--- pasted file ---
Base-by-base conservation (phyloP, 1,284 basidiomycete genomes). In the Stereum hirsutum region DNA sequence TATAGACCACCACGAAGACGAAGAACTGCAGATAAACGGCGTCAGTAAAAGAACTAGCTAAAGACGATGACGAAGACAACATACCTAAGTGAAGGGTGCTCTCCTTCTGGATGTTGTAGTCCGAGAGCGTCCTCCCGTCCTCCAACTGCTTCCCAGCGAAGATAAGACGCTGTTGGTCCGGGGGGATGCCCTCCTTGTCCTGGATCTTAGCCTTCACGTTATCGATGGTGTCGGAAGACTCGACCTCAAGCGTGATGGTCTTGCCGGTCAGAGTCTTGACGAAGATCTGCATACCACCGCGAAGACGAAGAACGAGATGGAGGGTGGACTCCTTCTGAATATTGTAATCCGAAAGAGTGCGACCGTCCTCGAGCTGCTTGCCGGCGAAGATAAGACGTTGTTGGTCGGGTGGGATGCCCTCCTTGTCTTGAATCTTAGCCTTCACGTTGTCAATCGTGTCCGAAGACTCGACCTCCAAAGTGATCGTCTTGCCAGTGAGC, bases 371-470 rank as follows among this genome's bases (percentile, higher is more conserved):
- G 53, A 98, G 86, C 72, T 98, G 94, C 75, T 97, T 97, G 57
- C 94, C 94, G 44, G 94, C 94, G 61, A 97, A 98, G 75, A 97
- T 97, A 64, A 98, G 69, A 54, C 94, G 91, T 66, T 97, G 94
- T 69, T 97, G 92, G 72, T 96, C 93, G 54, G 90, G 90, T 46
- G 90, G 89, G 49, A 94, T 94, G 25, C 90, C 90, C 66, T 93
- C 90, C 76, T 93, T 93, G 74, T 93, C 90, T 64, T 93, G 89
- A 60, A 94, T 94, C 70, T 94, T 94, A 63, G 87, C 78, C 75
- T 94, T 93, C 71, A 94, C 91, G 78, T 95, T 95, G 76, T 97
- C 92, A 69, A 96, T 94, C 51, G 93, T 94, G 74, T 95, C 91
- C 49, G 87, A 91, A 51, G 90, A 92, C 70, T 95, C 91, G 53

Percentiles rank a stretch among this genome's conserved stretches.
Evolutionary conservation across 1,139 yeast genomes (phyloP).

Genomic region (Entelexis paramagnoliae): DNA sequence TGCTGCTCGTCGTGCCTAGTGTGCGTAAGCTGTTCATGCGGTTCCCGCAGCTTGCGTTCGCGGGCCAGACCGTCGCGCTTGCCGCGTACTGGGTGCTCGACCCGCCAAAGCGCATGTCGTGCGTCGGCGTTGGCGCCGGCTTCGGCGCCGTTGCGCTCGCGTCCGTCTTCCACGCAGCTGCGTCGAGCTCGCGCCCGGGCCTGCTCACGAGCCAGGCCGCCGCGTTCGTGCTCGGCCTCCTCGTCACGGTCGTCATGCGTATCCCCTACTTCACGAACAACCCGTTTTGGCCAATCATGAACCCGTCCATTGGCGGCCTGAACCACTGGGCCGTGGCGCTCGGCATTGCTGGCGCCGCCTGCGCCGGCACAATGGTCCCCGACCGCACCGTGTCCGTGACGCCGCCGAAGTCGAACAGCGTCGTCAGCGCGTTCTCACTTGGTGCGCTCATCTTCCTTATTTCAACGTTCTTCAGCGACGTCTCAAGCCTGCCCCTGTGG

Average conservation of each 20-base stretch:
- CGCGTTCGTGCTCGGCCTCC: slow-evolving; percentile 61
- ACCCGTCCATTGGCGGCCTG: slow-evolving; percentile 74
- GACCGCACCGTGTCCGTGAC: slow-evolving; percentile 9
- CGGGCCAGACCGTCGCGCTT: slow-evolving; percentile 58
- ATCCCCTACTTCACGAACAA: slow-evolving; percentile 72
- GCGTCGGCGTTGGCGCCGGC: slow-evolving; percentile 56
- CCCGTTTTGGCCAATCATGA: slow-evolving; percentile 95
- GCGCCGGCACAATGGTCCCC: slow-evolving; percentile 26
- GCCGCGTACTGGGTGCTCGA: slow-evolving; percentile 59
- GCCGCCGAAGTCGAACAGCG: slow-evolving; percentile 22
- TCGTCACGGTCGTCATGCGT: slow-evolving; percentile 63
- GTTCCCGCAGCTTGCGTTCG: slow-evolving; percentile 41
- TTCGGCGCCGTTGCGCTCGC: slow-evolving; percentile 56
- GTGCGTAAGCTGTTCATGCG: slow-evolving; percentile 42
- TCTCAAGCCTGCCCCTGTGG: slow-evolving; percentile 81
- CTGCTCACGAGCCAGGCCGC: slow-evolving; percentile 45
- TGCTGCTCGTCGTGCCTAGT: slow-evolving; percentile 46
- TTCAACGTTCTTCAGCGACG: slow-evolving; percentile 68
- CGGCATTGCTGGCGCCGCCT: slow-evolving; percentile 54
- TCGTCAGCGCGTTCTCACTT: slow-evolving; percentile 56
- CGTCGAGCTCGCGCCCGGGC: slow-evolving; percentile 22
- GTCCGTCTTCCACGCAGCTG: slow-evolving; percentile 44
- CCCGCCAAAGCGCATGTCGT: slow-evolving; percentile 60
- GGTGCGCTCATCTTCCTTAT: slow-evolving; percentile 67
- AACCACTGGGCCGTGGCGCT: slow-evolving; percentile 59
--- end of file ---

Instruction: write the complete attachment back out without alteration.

Base-by-base conservation (phyloP, 1,284 basidiomycete genomes). In the Stereum hirsutum region DNA sequence TATAGACCACCACGAAGACGAAGAACTGCAGATAAACGGCGTCAGTAAAAGAACTAGCTAAAGACGATGACGAAGACAACATACCTAAGTGAAGGGTGCTCTCCTTCTGGATGTTGTAGTCCGAGAGCGTCCTCCCGTCCTCCAACTGCTTCCCAGCGAAGATAAGACGCTGTTGGTCCGGGGGGATGCCCTCCTTGTCCTGGATCTTAGCCTTCACGTTATCGATGGTGTCGGAAGACTCGACCTCAAGCGTGATGGTCTTGCCGGTCAGAGTCTTGACGAAGATCTGCATACCACCGCGAAGACGAAGAACGAGATGGAGGGTGGACTCCTTCTGAATATTGTAATCCGAAAGAGTGCGACCGTCCTCGAGCTGCTTGCCGGCGAAGATAAGACGTTGTTGGTCGGGTGGGATGCCCTCCTTGTCTTGAATCTTAGCCTTCACGTTGTCAATCGTGTCCGAAGACTCGACCTCCAAAGTGATCGTCTTGCCAGTGAGC, bases 371-470 rank as follows among this genome's bases (percentile, higher is more conserved):
- G 53, A 98, G 86, C 72, T 98, G 94, C 75, T 97, T 97, G 57
- C 94, C 94, G 44, G 94, C 94, G 61, A 97, A 98, G 75, A 97
- T 97, A 64, A 98, G 69, A 54, C 94, G 91, T 66, T 97, G 94
- T 69, T 97, G 92, G 72, T 96, C 93, G 54, G 90, G 90, T 46
- G 90, G 89, G 49, A 94, T 94, G 25, C 90, C 90, C 66, T 93
- C 90, C 76, T 93, T 93, G 74, T 93, C 90, T 64, T 93, G 89
- A 60, A 94, T 94, C 70, T 94, T 94, A 63, G 87, C 78, C 75
- T 94, T 93, C 71, A 94, C 91, G 78, T 95, T 95, G 76, T 97
- C 92, A 69, A 96, T 94, C 51, G 93, T 94, G 74, T 95, C 91
- C 49, G 87, A 91, A 51, G 90, A 92, C 70, T 95, C 91, G 53

Percentiles rank a stretch among this genome's conserved stretches.
Evolutionary conservation across 1,139 yeast genomes (phyloP).

Genomic region (Entelexis paramagnoliae): DNA sequence TGCTGCTCGTCGTGCCTAGTGTGCGTAAGCTGTTCATGCGGTTCCCGCAGCTTGCGTTCGCGGGCCAGACCGTCGCGCTTGCCGCGTACTGGGTGCTCGACCCGCCAAAGCGCATGTCGTGCGTCGGCGTTGGCGCCGGCTTCGGCGCCGTTGCGCTCGCGTCCGTCTTCCACGCAGCTGCGTCGAGCTCGCGCCCGGGCCTGCTCACGAGCCAGGCCGCCGCGTTCGTGCTCGGCCTCCTCGTCACGGTCGTCATGCGTATCCCCTACTTCACGAACAACCCGTTTTGGCCAATCATGAACCCGTCCATTGGCGGCCTGAACCACTGGGCCGTGGCGCTCGGCATTGCTGGCGCCGCCTGCGCCGGCACAATGGTCCCCGACCGCACCGTGTCCGTGACGCCGCCGAAGTCGAACAGCGTCGTCAGCGCGTTCTCACTTGGTGCGCTCATCTTCCTTATTTCAACGTTCTTCAGCGACGTCTCAAGCCTGCCCCTGTGG

Average conservation of each 20-base stretch:
- CGCGTTCGTGCTCGGCCTCC: slow-evolving; percentile 61
- ACCCGTCCATTGGCGGCCTG: slow-evolving; percentile 74
- GACCGCACCGTGTCCGTGAC: slow-evolving; percentile 9
- CGGGCCAGACCGTCGCGCTT: slow-evolving; percentile 58
- ATCCCCTACTTCACGAACAA: slow-evolving; percentile 72
- GCGTCGGCGTTGGCGCCGGC: slow-evolving; percentile 56
- CCCGTTTTGGCCAATCATGA: slow-evolving; percentile 95
- GCGCCGGCACAATGGTCCCC: slow-evolving; percentile 26
- GCCGCGTACTGGGTGCTCGA: slow-evolving; percentile 59
- GCCGCCGAAGTCGAACAGCG: slow-evolving; percentile 22
- TCGTCACGGTCGTCATGCGT: slow-evolving; percentile 63
- GTTCCCGCAGCTTGCGTTCG: slow-evolving; percentile 41
- TTCGGCGCCGTTGCGCTCGC: slow-evolving; percentile 56
- GTGCGTAAGCTGTTCATGCG: slow-evolving; percentile 42
- TCTCAAGCCTGCCCCTGTGG: slow-evolving; percentile 81
- CTGCTCACGAGCCAGGCCGC: slow-evolving; percentile 45
- TGCTGCTCGTCGTGCCTAGT: slow-evolving; percentile 46
- TTCAACGTTCTTCAGCGACG: slow-evolving; percentile 68
- CGGCATTGCTGGCGCCGCCT: slow-evolving; percentile 54
- TCGTCAGCGCGTTCTCACTT: slow-evolving; percentile 56
- CGTCGAGCTCGCGCCCGGGC: slow-evolving; percentile 22
- GTCCGTCTTCCACGCAGCTG: slow-evolving; percentile 44
- CCCGCCAAAGCGCATGTCGT: slow-evolving; percentile 60
- GGTGCGCTCATCTTCCTTAT: slow-evolving; percentile 67
- AACCACTGGGCCGTGGCGCT: slow-evolving; percentile 59